Wreckage of German WW2 ship found in seas north of Denmark

The wreckage of the German transport vessel M/S Pionier, which was sunk on September 2nd 1940, has been found in the Skagerrak sea north of Denmark after a long search.

Wreckage of German WW2 ship found in seas north of Denmark
Photo: Sea War Museum Jutland/handout/Scanpix 2018

The discovery was announced by Sea War Museum Jutland in a press statement on Thursday.

The ship was one of the most highly-sought wreckages in the region, with both Danish and international divers having searched carefully for it over a period spanning decades.

Its location was found to be at a depth of 177 metres and a significant distance further east than had previously been thought.

Sea War Museum Jutland director Gert Norman Andersen expressed his delight at the long-awaited discovery.

“For us, this is one of the better-known shipwrecks and there has been a lot of mystery about it. So it’s great news that we can now say where it is,” he said.

Andersen added that, now the ship had been located, it would be possible to ascertain its cargo. Historians have speculated as to whether it was transporting large canons or explosives.

M/S Pionier was en route from Frederikshavn to Frederiksstad in Norway in September 1940 with 823 people on board when it suffered a huge explosion north of Skagen and rapidly sank, costing 333 lives.

British information stated that the ship was sunk by a torpedo from the HMS Sturgeon, but the government of Nazi Germany rejected this, claiming that the ship was sunk by a mine or due to sabotage.

“Our scans of the wreckage substantiate the British reports. All signs suggest that the middle of the ship was torn apart by a torpedo,” Andersen said.

READ ALSO: German WW2 submarine wreckage found in seas off Denmark


How a Viking king inspired one of our best-known modern technologies

A Swede and American tell the story of how they hatched the idea for the moniker 'Bluetooth' over beers.

A Danish 16th-century paining of Viking king Harald Bluetooth
A Danish 16th-century paining of Viking king Harald Bluetooth. Photo: Wikimedia Commons/Public domain

At the end of the 1990s, Sven Mattisson, a Swedish engineer working at telecom group Ericsson, and Jim Kardach, an American employed by Intel, were among those developing the revolutionary technology.

In 1998, at the dawn of the “wireless” era, the two men were part of an international consortium that created a universal standard for the technology first developed by Ericsson in 1994.

But prior to that, they had struggled to pitch their wireless products. Intel had its Biz-RF wireless programme, Ericsson had MC-Link, while Nokia had its Low Power RF. Kardach, Mattisson and others presented their ideas at a seminar in Toronto in late 1997.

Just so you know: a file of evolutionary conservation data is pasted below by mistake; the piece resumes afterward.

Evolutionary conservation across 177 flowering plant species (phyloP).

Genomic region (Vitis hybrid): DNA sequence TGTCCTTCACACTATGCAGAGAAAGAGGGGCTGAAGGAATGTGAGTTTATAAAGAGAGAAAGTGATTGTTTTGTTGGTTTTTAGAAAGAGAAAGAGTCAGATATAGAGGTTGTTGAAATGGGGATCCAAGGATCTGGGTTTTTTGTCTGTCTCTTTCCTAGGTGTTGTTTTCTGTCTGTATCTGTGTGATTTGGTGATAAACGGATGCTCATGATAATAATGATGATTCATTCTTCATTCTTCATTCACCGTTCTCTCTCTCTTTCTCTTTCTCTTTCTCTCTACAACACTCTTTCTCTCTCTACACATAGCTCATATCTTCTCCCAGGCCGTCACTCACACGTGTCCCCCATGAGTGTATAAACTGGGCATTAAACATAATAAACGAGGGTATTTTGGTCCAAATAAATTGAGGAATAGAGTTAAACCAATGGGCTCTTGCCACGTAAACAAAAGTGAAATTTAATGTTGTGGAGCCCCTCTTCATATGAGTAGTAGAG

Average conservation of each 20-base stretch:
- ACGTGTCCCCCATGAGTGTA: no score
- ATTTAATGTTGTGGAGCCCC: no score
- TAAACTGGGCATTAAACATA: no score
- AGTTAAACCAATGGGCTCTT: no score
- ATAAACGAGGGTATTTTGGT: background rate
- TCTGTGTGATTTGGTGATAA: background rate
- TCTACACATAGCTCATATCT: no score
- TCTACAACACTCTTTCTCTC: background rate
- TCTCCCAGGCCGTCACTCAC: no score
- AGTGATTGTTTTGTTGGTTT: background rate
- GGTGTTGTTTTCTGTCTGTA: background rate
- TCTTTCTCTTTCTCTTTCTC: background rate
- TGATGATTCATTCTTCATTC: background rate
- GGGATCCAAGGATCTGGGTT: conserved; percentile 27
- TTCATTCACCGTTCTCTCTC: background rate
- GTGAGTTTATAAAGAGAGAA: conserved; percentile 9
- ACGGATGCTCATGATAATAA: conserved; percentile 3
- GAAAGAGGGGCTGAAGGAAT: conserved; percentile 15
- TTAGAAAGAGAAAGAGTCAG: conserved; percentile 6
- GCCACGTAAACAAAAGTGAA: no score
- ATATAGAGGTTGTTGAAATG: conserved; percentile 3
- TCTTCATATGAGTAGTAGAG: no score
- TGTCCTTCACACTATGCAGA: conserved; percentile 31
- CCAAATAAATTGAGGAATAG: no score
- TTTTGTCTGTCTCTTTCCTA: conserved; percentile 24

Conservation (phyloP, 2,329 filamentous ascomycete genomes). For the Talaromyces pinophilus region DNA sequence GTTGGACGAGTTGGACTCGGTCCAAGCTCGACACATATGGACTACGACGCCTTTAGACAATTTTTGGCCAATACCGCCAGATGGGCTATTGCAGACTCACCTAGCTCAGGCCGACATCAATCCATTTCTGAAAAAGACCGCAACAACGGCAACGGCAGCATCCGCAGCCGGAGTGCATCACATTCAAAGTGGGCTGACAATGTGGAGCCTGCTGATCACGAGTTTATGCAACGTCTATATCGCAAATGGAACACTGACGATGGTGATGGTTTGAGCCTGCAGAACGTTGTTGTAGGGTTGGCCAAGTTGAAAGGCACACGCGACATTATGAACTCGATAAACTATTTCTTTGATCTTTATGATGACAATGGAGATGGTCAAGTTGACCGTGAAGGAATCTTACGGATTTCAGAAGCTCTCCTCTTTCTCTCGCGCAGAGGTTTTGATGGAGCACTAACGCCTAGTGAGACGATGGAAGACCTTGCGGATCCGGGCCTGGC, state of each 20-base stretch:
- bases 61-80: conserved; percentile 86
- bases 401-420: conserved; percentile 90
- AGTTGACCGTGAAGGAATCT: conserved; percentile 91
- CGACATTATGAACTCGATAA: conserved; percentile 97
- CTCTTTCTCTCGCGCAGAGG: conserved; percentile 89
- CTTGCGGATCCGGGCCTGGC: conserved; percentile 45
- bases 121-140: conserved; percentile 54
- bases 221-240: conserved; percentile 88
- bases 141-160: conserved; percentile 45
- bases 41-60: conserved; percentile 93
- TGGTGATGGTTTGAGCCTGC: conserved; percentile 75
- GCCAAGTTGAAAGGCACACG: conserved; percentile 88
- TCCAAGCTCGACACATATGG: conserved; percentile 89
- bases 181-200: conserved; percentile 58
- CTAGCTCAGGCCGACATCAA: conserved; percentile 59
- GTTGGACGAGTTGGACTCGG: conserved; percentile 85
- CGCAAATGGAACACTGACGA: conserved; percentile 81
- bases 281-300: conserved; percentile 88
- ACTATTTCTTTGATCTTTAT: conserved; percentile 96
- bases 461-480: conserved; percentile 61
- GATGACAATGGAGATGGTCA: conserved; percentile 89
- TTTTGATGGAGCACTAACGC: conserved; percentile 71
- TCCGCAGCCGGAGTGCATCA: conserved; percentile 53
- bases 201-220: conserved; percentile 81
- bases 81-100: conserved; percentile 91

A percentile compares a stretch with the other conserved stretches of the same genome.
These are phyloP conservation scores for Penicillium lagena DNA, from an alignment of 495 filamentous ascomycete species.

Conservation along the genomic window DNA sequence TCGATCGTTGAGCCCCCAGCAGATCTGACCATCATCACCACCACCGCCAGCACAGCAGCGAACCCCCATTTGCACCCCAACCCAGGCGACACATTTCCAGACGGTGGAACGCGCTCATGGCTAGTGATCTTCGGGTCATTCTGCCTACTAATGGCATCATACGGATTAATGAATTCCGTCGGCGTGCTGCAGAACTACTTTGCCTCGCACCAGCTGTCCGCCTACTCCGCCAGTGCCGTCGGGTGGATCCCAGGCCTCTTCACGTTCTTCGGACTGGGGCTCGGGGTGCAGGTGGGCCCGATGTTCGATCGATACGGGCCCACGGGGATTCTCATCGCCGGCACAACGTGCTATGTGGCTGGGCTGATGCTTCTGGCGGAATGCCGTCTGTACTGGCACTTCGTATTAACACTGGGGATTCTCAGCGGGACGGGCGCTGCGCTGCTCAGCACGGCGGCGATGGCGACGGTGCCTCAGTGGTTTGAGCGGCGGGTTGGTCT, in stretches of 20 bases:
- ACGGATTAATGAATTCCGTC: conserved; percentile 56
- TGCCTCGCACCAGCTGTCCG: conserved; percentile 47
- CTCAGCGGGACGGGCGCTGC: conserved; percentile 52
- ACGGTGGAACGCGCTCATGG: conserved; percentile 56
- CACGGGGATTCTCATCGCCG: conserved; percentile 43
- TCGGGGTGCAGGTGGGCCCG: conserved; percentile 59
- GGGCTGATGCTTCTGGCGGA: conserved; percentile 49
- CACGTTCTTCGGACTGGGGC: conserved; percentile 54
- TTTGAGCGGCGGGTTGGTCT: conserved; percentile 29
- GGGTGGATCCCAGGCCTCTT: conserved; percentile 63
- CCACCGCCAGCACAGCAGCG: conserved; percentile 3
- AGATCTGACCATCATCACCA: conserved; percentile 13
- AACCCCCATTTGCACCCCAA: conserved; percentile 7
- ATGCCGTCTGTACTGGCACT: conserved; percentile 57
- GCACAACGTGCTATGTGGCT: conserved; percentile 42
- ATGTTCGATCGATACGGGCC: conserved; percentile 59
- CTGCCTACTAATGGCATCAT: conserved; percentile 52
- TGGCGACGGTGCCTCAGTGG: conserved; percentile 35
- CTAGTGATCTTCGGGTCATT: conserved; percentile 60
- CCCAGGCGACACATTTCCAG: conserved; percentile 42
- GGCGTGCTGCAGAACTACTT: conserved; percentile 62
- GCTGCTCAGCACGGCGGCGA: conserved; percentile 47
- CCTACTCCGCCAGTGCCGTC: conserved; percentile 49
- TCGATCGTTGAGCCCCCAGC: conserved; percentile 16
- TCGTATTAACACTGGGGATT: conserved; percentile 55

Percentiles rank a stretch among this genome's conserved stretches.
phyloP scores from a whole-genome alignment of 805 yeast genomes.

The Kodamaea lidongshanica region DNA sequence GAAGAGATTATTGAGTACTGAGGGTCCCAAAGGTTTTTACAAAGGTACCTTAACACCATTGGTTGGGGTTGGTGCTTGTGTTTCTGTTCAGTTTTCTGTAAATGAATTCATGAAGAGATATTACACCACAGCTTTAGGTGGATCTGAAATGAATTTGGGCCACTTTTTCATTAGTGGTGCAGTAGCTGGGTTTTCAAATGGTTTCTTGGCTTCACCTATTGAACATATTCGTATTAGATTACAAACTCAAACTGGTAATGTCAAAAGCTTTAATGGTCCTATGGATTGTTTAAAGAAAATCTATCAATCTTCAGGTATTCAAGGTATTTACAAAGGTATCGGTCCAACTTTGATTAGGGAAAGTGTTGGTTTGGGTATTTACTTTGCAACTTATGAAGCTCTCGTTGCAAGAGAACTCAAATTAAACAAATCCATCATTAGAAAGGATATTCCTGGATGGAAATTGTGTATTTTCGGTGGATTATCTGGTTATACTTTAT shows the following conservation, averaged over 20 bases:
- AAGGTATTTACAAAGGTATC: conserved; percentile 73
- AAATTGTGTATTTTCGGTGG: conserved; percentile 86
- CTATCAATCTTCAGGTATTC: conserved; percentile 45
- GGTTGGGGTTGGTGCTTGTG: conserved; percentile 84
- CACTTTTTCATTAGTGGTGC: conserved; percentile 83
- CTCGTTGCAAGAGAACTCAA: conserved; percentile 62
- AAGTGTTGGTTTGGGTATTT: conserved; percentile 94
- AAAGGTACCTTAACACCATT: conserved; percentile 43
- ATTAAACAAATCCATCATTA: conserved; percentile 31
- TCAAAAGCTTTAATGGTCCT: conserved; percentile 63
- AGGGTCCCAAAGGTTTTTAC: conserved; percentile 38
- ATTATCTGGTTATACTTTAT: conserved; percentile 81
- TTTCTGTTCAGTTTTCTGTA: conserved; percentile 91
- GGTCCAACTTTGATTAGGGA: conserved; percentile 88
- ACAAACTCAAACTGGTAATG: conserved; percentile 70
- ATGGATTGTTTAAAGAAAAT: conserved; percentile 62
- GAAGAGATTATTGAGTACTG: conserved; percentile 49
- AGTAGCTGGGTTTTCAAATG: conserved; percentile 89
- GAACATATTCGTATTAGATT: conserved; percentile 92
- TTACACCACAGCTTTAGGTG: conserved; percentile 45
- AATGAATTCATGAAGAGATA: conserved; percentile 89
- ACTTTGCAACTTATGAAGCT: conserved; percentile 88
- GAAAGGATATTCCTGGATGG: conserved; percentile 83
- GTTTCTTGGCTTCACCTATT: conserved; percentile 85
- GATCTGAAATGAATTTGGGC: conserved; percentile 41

“Jim and I said that people did not appreciate what we presented,” Mattisson, now 65 and winding down his career at Ericsson, recalled in a recent interview with AFP.

The engineer, who had travelled all the way to Canada from Sweden for the one-hour pitch, decided to hang out with Kardach for the evening before flying home.

“We received a lukewarm reception of our confusing proposal, and it was at this time I realised we needed a codename for the project which everyone could use,” Kardach explained in a long account on his webpage.

‘Chauvinistic story’

To drown their sorrows, the two men headed for a local Toronto bar and ended up talking about history, one of Kardach’s passions. “We had some beers… and Jim is interested in history so he asked me about Vikings, so we talked at length about that,” said Mattisson, admitting that his recollection of that historic night is now somewhat foggy.

Kardach said all he knew about Vikings was that they ran “around with horned helmets raiding and looting places, and that they were crazy chiefs.”

Mattisson recommended Kardach read a well-known Swedish historical novel about the Vikings, entitled “The Long Ships”.

Set in the 10th century – “a chauvinistic story” about a boy taken hostage by Vikings, says Mattisson – one name in the book caught Kardach’s attention: that of the king of Denmark, Harald “Bluetooth” Gormsson.

A Bluetooth adapter from 2004. Photo: Stefan Gustavsson/SvD/TT


An important historic figure in Scandinavia in the 10th century, the king of Denmark’s nickname is said to refer to a dead tooth, or, as other tales have it, to his liking for blueberries or even a simple translation error.

During his reign, Denmark turned its back on its pagan beliefs and Norse gods, gradually converting to Christianity.

But he is best known for having united Norway and Denmark in a union that lasted until 1814.

A king who unified Scandinavian rivals – the parallel delighted those seeking to unite the PC and cellular industries with a short-range wireless link.

And the reference to the king goes beyond the name: the Bluetooth logo, which at first glance resembles a geometric squiggle, is in fact a superimposition of the runes for the letters “H” and “B”, the king’s initials.

Low-cost and with low power consumption, Bluetooth was finally launched in May 1998, using technology allowing computer devices to communicate with each other in short range without fixed cables.

The first consumer device equipped with the technology hit the market in 1999, and its name, which was initially meant to be temporary until something better was devised, became permanent.